There’s a disconnect between how consumers are reading commercial emails and how marketers are conducting email marketing campaigns. On one hand, there’s the report earlier this week that says 41 percent of all commercial email is opened on mobile devices — a number that’s expected to surpass PC/desktop opens by the end of the year.
On the other hand, there’s the new 2013 Email Marketing Benchmark Report from Marketing Sherpa that says more than half of email marketers aren’t designing their emails with mobile devices in mind.
Almost 1,100 marketers took the survey and, of that group, 58 percent said they’re not creating emails to render differently on mobile devices.
Here’s another sign of the disconnect between email marketing and consumer activity: Only 21 percent of the marketers surveyed say they integrate the mobile channel with their email campaign.
Time to wake up Mr. Retailer. Work with your teams now and Get Responsive. You are losing sales to your competitors that are responsive.
This information sourced from recent Marketing Sherpa survey. www.marketingsherpa.com
We often talk about what is happening in mobile. Well, with the holiday shopping season now in full swing, we will cover some of the more recent trends in mobile shopping and the ever increasing impact of how these little hand held devices are changing everything we know about how people shop.
I found a great new web-site, Quartz, www.qz.com, that covers a variety of interesting topics including mobile. The facts below were provided in an article by Christopher Mims. He is the science and technology correspondent for Quartz. He believes that the most interesting things about the universe have yet to be discovered, and that technology is the primary driver of cultural change.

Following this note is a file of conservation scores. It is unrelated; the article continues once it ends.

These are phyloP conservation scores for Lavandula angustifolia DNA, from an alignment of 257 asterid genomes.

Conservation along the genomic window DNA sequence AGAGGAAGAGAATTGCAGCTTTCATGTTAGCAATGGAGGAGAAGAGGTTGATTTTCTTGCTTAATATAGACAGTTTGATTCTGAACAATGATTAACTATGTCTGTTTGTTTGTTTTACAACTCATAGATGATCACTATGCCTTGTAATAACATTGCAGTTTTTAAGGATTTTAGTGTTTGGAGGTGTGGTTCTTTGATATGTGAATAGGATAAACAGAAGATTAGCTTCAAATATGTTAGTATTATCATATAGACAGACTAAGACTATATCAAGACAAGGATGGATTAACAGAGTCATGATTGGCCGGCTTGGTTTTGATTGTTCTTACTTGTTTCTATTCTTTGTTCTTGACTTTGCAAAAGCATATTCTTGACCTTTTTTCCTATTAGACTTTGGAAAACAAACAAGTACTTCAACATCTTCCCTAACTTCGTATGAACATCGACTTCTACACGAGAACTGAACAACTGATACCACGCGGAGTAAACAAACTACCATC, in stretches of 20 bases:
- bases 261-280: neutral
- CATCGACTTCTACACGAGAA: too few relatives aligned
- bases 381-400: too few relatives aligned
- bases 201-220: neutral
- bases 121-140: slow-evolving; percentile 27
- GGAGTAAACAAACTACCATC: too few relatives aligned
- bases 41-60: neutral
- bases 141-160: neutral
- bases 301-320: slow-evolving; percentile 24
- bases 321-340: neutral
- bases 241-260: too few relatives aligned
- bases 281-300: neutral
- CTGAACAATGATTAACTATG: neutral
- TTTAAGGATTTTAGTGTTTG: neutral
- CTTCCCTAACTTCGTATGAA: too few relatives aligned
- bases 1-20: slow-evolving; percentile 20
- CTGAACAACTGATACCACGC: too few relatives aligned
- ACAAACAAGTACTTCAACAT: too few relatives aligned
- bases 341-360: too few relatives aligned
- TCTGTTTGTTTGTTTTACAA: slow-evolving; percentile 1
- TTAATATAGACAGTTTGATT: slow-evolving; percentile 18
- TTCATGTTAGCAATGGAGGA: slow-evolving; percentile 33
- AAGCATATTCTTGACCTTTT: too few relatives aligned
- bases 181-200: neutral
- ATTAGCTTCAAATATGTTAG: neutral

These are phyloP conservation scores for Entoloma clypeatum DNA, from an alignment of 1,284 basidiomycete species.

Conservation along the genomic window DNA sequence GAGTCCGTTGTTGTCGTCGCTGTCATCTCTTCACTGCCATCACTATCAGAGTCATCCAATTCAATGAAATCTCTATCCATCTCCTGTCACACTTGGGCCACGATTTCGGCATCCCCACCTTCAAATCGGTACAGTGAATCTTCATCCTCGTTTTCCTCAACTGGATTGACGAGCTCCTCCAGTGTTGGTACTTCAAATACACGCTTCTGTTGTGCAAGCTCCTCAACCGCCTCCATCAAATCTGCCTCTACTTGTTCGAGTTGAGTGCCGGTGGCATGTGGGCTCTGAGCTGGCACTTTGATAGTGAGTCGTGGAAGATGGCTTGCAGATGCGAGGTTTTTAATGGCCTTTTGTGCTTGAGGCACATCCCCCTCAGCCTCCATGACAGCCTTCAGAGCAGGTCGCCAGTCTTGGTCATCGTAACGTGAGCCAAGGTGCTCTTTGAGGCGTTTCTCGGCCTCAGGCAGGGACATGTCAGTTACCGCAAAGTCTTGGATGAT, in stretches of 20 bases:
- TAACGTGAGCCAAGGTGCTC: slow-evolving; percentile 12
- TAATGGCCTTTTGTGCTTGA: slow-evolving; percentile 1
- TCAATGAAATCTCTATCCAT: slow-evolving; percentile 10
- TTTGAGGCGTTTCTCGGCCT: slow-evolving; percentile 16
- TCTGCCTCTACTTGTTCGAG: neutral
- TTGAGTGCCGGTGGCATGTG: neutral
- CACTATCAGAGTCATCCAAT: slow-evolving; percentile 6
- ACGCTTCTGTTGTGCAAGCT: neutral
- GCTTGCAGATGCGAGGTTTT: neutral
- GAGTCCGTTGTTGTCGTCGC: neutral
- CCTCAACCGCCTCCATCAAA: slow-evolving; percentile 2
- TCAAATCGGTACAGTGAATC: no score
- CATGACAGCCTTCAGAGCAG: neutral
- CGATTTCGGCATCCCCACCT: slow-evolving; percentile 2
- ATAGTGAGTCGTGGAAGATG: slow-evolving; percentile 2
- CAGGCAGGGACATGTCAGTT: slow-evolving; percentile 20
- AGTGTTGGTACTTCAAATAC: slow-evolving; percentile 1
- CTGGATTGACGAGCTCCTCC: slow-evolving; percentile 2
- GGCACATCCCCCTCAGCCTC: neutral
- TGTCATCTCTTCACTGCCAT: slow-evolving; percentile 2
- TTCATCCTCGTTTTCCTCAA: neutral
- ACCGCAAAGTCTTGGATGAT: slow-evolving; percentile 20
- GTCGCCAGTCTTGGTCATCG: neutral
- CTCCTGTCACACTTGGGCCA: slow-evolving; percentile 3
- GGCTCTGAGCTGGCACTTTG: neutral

- 55% of mobile users buy products on their devices, but 80% research purchases on them
- Less than half of top retailers have a mobile site and app
- 88% of mobile users engage in some kind of mobile commerce
- 72% of consumers aged 20-40 in US and UK will use mobile devices to compare prices in-store
- 48 million US shoppers will use their smartphone as an “on-demand aide-de-camp” in stores
- $43.4 billion is what US holiday shoppers are expected to spend online this season, up 17% from last year
- 14% of people with mobile phones have used them to make purchases while drunk
- 23% of holiday shoppers in the US will spend more online than offline
- 28% of US adults with a mobile device will use them to shop on Thanksgiving, vs. 16% last year
- 32% of smartphone owners plan to download a shopping app for the holidays
- 89% of all website traffic from tablets comes from iPads
- 61% of all website traffic from smartphones comes from iPhones
- 1 in 3 US consumers is thinking about buying a tablet computer this holiday season
- 388 million Chinese access the web through their mobile phone, more than do so via PC
- There are 260 million mobile connections in Brazil, higher than its population
So are these smart devices that we are using really that important? You bet!
- 90% of 18-29 year olds sleep with their smartphones
- 1 in 3 people would rather give up sex than their phone
- 95% of people use the phone for something just before going to bed
- Half of people check their phones immediately if they wake up during the night
The game has changed. What game are you playing? If you are a retailer without a mobile strategy, time to make a change and get one.
When you are in a meeting it is your responsibility to participate. That is why you are there.
In order to effectively participate, you need to follow the conversation closely and consider every point being made so that you can comment and add value to the meeting. If you are not prepared to add value, why did you go to the meeting? If you are multi-tasking your ability to add value drops dramatically.